MURDOCH: If you think of our foreign news at the Times of London, the quality of people we have in all the capitals of the world.
AILES: Our international core is small but very strong indeed.
FT: The anti-fox argument is that the political mood is shifting and that that will cap your growth.
AILES: I would be spinning that if I was competing with Fox. That’s wishful thinking. We’re fine and we’ll grow and it will all work out.
MURDOCH: That’s BS. If the government changes to a totally democratic Washington all those who don’t like it, 48 per cent of the country, will be turning on Fox News.
AILES: We looked at numbers, I was doing some polling for the Cablevision issue, and a very high number of democrats. A high number of independents watching us, it’s a pretty strong group.
The miracle of Fox News, Mr Murdoch hired me and I;ve been a hired hand all my life, I’m given a mission and I try to complete it, but what’s interesting is that at a time when nobody saw the need or believed it could happen, Rupert looked out there to America and said they need another news channel.
I remember walking out of the first press conference and there was little bit of snickering and I said to Rupert I think the new york times is laughing at us. He said they always laugh at us in the beginning and he never worries about that. He envisioned another news channel. News was essentially a generic product at a time when you had GE, Microsoft, Time Warner, CNN, NBC , all these giants in it.
We launched with fewer resources and less people than they did. To launch into that climate and pull it off is an amazing trait. That is why Fox News Channel is very successful. It was the idea that it could work that is the real reason it succeeded, he happened to have the right idea.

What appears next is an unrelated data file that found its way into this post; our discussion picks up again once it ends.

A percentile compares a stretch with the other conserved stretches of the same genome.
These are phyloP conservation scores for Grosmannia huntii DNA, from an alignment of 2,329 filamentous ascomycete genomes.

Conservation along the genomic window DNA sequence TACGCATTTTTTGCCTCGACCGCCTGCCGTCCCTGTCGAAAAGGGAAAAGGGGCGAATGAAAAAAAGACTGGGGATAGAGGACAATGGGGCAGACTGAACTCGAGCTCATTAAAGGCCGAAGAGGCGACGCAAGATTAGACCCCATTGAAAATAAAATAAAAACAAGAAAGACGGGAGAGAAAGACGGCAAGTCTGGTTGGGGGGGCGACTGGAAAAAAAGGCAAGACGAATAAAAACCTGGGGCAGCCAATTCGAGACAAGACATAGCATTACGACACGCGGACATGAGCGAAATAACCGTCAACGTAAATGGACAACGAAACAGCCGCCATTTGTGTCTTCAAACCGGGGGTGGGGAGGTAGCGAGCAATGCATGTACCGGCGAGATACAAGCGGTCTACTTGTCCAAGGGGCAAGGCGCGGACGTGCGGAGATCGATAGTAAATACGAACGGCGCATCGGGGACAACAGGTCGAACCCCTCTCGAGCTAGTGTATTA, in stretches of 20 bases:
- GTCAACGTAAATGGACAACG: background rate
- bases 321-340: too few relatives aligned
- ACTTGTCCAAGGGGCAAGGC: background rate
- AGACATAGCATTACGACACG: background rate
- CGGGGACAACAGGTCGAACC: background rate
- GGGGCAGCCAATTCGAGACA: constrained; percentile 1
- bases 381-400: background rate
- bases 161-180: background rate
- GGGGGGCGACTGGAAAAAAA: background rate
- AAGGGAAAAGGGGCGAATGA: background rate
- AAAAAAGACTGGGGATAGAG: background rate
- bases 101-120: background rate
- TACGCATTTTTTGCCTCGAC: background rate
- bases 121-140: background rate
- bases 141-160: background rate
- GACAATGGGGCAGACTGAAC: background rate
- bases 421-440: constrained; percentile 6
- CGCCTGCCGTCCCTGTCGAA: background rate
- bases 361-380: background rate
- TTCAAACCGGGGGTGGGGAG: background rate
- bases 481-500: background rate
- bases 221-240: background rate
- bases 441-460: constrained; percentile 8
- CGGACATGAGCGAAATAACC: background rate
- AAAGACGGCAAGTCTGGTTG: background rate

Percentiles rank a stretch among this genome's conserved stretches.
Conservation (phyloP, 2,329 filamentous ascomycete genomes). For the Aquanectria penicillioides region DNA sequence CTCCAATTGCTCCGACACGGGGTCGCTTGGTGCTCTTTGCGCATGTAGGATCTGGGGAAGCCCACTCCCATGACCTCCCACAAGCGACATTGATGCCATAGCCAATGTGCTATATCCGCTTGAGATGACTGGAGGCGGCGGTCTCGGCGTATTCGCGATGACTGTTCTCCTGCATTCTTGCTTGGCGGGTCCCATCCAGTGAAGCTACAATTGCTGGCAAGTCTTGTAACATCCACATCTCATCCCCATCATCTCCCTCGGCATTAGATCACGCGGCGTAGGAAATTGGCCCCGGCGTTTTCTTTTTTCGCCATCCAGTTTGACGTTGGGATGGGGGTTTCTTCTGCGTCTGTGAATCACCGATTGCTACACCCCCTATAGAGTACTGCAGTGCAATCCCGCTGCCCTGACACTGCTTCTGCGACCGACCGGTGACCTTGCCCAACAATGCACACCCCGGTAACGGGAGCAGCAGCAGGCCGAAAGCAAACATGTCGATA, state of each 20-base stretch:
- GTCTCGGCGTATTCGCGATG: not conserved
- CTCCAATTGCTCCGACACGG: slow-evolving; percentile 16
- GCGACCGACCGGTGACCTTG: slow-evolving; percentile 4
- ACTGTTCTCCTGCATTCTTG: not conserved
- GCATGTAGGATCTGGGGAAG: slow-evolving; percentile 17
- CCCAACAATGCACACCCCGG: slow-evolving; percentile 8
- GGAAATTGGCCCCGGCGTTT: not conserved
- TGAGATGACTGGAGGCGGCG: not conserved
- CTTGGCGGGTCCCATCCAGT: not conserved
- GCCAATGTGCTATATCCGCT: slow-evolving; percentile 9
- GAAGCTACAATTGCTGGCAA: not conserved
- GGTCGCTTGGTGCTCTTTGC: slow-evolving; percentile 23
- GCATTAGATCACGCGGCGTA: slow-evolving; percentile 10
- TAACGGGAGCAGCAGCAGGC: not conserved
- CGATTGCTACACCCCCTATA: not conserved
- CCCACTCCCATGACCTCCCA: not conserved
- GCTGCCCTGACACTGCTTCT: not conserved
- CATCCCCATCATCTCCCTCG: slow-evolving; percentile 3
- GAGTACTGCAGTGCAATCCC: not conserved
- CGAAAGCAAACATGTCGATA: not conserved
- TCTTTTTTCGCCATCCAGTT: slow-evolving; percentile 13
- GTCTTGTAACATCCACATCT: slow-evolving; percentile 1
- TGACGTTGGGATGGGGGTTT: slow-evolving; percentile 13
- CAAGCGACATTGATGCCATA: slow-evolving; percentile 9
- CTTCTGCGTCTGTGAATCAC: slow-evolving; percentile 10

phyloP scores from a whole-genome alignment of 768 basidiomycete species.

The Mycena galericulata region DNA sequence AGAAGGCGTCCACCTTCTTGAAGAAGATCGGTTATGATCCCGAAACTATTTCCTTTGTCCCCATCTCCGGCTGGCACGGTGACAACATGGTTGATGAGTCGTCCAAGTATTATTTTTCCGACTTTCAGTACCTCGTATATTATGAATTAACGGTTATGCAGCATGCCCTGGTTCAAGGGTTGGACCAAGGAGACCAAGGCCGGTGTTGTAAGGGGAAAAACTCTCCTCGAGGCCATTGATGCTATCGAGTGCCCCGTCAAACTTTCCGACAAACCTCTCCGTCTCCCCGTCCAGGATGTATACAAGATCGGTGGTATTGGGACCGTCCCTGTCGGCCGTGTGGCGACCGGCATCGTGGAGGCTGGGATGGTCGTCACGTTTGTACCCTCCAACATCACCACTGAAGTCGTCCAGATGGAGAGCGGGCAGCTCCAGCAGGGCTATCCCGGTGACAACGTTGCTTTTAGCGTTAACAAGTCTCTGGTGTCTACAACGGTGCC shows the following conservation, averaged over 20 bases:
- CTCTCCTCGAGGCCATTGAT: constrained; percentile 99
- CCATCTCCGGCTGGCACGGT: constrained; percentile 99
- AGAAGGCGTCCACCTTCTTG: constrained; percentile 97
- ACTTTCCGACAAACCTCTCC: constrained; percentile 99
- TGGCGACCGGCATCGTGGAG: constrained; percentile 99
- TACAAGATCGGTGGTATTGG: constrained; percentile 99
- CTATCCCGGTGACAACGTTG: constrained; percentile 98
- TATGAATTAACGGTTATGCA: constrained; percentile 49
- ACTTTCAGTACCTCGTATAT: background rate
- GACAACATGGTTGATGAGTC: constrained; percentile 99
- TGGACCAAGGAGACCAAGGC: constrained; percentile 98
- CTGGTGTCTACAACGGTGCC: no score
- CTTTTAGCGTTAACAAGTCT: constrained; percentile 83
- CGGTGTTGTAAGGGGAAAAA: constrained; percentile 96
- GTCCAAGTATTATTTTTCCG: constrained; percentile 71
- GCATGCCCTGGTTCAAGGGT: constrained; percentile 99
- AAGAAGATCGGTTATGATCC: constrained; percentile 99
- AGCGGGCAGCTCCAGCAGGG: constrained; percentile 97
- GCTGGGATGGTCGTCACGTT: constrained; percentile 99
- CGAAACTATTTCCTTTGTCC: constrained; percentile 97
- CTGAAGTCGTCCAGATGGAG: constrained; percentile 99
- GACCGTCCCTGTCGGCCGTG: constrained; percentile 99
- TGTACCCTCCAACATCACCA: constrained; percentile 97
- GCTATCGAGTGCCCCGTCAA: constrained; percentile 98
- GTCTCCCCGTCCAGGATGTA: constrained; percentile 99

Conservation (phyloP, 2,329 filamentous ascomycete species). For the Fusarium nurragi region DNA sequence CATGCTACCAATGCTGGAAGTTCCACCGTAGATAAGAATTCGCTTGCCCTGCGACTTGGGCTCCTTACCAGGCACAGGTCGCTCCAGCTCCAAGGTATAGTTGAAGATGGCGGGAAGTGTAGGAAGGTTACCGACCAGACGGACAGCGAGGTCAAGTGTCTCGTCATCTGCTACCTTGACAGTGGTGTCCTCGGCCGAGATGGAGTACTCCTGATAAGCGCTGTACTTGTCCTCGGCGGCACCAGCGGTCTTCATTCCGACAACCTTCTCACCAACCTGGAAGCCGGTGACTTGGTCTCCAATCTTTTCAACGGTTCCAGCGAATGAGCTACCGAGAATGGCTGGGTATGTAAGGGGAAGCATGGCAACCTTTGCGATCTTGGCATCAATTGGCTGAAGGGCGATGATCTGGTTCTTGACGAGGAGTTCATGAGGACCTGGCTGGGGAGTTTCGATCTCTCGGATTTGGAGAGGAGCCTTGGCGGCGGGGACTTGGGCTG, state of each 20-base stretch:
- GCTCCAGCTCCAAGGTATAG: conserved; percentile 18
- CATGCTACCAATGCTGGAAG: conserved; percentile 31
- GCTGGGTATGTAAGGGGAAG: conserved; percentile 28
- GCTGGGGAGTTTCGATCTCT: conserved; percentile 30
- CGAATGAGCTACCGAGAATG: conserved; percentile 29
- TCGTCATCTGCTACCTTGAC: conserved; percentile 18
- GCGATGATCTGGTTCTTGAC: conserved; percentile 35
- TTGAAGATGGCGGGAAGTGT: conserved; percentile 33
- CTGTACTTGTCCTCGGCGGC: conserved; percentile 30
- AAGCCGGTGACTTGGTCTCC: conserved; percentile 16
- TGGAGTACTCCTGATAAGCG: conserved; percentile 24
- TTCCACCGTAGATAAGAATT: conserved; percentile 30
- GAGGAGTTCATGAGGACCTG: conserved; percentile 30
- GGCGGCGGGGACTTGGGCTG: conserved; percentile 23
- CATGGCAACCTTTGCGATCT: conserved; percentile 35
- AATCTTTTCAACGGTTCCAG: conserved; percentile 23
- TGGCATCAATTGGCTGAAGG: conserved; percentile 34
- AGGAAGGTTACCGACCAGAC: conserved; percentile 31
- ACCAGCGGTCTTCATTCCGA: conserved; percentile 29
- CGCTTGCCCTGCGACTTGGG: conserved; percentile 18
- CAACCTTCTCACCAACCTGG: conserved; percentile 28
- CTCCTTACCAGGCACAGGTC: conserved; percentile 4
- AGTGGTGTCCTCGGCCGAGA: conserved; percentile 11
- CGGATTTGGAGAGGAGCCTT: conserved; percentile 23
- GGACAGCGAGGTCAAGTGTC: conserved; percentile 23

FT: What about the business channel?
AILES: You have to have distribution. We have moved into the second phase of planning that.
MURDOCH: We see it as a natural extension and we will do very well. We think we have distribution pretty much lined up now. 30m subs, enough to get noticed, enough to be in new york and the capital cities, and it will spread from that. I’ve got faith in roger to do a good job.
FT: Has DirecTV helped in getting distribution for the business channel?
MURDOCH: Not at all. We own 38 per cent of Directv, any deal for a cent goes to an audit committee, it’s just the same as in sky in London, you can’t see anything from news corp at a special price. If we owned 100 per cent [it would increase our clout] but I don’t think we would, it would be a huge outlay. It’s been a good investment. It is now already the best viewing experience and by the end of this year it will be even further so, with 100 high definition channels, all sorts of things that cable can’t match.
FT: What about broadband?
MURDOCH: You can do pretty well with Wimax around the country, with partners, for an outlay of several hundred millions of dollars, not billions. That can give very satisfactory access to the internet.
FT: Are discussions continuing with Malone about DirecTV?
MURDOCH: Well, as an alternative to other things. We’re looking at several things with him. But there’s no certainty of a deal.
FT: It’s not the top item on the list?
MURDOCH: No. We’ll have a poison pill in place after the next [shareholders] meeting [on October 20]. We’re not killing ourselves.
FT: What are the plans for Fox Business Channel?
AILES: Don’t want to talk too much about plans. Every time I talk about it, two weeks later I see it on CNBC. Now I have announced we are doing all business cartoons. Some animated, some still, it will be 100 per cent cartoons...First phase was we are denying any knowledge of the business channel and for a year and a half every time it came up I pretended I didn’t know about it.